The other day, I was boarding an 8 AM flight with a cup of coffee (purchased after the security checkpoint) in my hand. If you've ever taken an 8 AM flight, you know that you're probably leaving for the airport around 6 AM. Wanting to take a cup of coffee on the flight with you is not such an anomaly. In other words, it's a very expected type of behavior. Nonetheless, TSA pulled me aside as I was waiting to board, in their words "because you want to board the plane with a cup of coffee, we will need to vapor test your coffee". They proceeded to hold what looked like litmus paper over the coffee. They then sprayed the paper with some clear liquid and pronounced my coffee free of harmful vapors. I was then free to board the plane.
There are few issues with this logic:
1) One is allowed to purchase liquids after the security checkpoint and bring them on board the aircraft. This is an accepted behavior that is seen frequently and has been identified as legitimate by TSA authorities. Functionally, this is a white listed behavior. So why waste precious TSA personnel cycles on it?
2) If I wanted to mix something into the coffee to produce some sort of harmful vapor, I would wait until I was on the plane to do so. Why would I waste precious vapors before boarding?
3) I could just as easily order coffee on the plane, mix something into it, and have the same effect without TSA being able to vapor test my coffee. The TSA test is easily avoided.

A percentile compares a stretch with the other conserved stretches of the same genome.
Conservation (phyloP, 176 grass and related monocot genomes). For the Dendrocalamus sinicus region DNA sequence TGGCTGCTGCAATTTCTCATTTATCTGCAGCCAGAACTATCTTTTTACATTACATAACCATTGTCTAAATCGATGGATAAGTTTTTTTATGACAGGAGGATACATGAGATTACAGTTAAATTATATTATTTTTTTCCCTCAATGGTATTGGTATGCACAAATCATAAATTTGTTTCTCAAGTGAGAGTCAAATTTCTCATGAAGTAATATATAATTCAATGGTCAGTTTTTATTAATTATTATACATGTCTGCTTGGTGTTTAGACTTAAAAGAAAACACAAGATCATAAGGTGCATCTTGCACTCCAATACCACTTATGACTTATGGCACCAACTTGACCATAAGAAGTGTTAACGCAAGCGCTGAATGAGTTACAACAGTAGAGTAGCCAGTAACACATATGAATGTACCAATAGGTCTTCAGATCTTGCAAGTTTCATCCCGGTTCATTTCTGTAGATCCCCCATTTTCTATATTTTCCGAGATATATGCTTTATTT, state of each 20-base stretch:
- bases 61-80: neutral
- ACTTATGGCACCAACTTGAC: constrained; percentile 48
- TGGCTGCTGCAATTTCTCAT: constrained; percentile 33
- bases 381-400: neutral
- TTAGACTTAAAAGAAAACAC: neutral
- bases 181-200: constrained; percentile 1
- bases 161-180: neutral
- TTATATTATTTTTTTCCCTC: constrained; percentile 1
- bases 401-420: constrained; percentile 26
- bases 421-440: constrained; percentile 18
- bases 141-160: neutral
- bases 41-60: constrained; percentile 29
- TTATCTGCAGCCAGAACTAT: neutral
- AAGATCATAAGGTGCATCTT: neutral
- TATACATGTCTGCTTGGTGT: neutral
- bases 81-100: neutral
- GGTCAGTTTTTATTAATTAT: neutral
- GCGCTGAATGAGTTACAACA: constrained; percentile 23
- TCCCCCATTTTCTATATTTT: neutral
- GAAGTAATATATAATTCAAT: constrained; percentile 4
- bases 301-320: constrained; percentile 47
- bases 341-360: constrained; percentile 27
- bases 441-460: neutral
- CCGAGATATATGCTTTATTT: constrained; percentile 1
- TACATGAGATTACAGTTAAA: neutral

So, you're probably asking yourself what relevance this has to this blog? In the above example, the TSA inspector (the analyst in this example) pulled me aside for what he considered an anomalous behavior. The problem is that my behavior was routine, legitimate, widely accepted, and easily explained behavior. It wasn't a wise use of precious analyst cycles.
It works the same in the cyber realm. We need to make sure we optimize analyst workflow so that analysts spend most of their day chasing down true anomalies that have no easy explanation, aren't routine, aren't legitimate, and aren't widely accepted. There are a lot of ways to generate fruitless leads for analysts to chase down. The challenge is generating actionable, focused leads. That's where taking an analytical approach can help.
Moving back to the physical realm, I hope the good folks at TSA will take a good look at the value-add of some of these procedures. TSA personnel's time is valuable and limited. They should be focused on procedures with high value-add.